Jun

5

 "Aspen, has an enormous sun block called Shadow Mountain, which does cast a chunk of downtown into the shade every day starting well before sunset. And the Castle Creek spreads of folks like Martina Navratilova don't trade at top dollar because they're nestled in cold, dark canyons just south of Aspen." George Zachar

This brings up several good points related to survival, traveling, and maybe speculating.

1) I've always tried to time day hikes, overnighters, and hikes on the Appalachian Trail so that I'm on the sunny side come daylight. My logic was for both warmth and alarm clock. If you stop early on the eastern side then you get this advantage. But it's a judgment call with distance traveling and you compromise earlier in your hike. If you needed the heat for survival then I'd rather awake with warmth. Isn't the coldest part of the night only hours before sunlight?

2) When you are traveling east to west on highways always make sure you travel through big cities and sleep in a motel on the western side. This serves the purpose of not worrying about morning commuting traffic. If you woke up on the eastern side and you'd already be through the city. The sunshine delays that morning commute. If you are traveling west to east then definitely go through the city at night towards eastern side because you'll be double whammied with sunshine delay and morning traffic on the west. My dad the truck driver taught me this one.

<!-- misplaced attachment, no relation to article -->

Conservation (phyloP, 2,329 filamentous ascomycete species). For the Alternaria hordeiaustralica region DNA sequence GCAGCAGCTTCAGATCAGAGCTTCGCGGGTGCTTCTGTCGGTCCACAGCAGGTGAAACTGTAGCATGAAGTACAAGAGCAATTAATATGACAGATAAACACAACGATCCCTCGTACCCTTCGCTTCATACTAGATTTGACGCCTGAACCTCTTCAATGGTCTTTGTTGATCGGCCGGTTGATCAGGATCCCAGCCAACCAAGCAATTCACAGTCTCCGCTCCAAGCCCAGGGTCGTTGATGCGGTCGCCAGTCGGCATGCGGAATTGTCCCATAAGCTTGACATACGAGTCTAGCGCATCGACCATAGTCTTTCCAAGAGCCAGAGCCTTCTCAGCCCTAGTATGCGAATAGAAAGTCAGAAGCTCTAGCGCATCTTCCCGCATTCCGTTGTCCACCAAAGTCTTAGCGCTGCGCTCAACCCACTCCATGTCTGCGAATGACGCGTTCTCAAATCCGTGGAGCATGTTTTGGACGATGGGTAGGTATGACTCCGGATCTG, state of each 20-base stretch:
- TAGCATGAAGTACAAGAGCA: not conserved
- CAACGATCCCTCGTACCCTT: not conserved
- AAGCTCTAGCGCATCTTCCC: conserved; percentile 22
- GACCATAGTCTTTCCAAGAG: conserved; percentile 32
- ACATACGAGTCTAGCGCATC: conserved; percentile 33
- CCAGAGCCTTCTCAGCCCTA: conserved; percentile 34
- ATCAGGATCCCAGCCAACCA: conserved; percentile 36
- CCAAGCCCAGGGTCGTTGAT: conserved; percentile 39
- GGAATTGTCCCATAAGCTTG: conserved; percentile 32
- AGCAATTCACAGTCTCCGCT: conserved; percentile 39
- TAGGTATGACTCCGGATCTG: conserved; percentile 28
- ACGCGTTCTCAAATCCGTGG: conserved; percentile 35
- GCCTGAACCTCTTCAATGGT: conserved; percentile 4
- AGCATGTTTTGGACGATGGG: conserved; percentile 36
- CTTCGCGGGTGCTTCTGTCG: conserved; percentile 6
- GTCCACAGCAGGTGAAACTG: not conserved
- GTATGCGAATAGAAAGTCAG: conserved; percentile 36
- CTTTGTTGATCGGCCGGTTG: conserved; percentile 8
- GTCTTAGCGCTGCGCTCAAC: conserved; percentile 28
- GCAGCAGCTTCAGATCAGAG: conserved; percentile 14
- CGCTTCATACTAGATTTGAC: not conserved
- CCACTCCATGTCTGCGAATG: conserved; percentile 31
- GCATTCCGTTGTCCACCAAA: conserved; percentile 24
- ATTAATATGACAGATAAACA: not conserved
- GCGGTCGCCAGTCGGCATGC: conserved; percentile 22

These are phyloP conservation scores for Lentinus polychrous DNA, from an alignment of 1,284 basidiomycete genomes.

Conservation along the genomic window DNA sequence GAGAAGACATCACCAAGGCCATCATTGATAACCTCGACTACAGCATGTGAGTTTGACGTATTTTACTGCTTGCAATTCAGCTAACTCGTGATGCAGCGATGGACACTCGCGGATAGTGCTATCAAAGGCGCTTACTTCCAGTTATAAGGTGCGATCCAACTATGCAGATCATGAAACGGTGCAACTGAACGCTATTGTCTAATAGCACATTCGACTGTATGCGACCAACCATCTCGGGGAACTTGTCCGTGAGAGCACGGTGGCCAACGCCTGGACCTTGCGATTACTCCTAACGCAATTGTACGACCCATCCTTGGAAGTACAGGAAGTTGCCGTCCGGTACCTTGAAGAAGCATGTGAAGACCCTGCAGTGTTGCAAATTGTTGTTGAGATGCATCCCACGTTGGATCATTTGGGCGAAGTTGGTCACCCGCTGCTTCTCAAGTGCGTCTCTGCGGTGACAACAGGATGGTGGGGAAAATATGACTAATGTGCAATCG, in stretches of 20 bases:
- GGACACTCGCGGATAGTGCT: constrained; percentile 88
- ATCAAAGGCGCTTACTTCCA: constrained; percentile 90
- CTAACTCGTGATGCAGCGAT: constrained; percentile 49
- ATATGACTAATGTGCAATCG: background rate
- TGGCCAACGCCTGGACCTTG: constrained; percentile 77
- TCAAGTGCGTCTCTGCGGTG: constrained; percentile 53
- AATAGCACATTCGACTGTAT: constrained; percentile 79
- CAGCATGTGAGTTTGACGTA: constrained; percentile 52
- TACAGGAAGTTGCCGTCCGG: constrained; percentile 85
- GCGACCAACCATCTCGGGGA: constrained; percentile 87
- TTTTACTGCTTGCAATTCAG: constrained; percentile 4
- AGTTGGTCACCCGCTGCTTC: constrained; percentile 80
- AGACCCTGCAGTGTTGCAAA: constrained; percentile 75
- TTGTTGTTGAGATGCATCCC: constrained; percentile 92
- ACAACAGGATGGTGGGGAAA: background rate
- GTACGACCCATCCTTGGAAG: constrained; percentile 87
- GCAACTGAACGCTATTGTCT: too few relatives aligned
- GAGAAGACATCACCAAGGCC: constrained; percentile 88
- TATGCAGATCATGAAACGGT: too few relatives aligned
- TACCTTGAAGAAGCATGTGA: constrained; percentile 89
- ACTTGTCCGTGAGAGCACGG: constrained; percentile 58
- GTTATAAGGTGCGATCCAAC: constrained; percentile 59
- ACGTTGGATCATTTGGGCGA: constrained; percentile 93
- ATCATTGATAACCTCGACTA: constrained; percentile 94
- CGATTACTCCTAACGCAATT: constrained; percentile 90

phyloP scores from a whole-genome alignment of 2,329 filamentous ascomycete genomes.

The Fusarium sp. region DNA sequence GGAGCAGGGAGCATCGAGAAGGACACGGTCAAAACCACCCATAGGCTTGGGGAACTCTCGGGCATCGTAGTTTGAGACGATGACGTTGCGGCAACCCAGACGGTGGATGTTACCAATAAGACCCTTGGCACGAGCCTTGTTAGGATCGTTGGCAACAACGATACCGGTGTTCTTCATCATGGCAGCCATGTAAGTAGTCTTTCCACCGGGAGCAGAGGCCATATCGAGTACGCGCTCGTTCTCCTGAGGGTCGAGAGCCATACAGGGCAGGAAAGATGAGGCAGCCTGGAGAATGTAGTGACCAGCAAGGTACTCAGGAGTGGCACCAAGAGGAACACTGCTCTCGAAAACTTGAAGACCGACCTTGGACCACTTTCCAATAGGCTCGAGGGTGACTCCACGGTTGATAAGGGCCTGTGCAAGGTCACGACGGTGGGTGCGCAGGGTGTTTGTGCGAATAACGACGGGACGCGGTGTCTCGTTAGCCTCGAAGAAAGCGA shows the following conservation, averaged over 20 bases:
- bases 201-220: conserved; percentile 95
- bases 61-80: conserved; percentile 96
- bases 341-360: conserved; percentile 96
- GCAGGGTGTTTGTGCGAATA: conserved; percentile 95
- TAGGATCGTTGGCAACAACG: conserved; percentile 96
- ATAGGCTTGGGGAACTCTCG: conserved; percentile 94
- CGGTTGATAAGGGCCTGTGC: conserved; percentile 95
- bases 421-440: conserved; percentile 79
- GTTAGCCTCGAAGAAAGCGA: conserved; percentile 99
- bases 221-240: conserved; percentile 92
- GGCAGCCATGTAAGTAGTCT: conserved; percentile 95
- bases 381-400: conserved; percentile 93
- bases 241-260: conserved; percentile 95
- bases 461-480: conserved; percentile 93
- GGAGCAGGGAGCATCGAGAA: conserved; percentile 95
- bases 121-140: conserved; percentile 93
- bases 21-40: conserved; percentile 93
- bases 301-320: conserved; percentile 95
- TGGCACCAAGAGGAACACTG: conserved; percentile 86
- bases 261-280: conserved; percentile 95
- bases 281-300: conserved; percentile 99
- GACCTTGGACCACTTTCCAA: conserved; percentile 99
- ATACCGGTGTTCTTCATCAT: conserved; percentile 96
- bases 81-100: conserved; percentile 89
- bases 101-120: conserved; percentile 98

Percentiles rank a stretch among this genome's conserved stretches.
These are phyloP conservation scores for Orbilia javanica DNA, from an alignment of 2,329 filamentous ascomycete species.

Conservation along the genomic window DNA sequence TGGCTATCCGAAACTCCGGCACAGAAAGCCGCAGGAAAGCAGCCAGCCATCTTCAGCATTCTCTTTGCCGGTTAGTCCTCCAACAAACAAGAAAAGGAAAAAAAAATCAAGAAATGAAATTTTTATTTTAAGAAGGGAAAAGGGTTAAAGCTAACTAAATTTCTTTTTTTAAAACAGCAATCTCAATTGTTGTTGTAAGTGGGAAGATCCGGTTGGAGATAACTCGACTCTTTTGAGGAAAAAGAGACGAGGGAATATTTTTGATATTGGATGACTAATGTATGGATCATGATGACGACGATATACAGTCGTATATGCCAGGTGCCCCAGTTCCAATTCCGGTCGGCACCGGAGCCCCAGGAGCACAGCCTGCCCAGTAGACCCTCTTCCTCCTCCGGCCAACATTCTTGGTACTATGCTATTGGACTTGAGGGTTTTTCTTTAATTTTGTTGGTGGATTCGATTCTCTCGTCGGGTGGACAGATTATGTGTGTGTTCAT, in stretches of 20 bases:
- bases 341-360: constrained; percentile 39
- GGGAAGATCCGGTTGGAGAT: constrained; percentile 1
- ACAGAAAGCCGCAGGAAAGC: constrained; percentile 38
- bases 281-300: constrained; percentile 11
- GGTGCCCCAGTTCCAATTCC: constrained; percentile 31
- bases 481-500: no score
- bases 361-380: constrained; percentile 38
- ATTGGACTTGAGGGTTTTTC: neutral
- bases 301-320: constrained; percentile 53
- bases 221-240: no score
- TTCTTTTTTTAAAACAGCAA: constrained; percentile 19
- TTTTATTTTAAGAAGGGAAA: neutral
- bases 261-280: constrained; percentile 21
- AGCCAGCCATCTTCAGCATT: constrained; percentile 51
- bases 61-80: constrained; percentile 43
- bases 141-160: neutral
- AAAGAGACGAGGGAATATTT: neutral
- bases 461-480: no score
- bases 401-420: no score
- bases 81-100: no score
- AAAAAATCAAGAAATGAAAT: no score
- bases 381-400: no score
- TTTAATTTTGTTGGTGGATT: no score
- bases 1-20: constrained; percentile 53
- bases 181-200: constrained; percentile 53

3) I'll leave the speculating up to future testing! Is trading a western to eastern traveling path since we read words and data most dominantly from left to right? Does after-hours trading eliminate the need or necessity to stop and shack up on either side of the big city? Would there be a comparable sunshine delay in trading? Big up days (1-3%'ers) bright and sunny versus big down days (1-3%'ers) dark and cloudy? Is traveling at night harder due to less visibility due to lack of liquidity? Or is traveling in the daylight better due to liquidity? 


Comments

Name

Email

Website

Speak your mind

Archives

Resources & Links

Search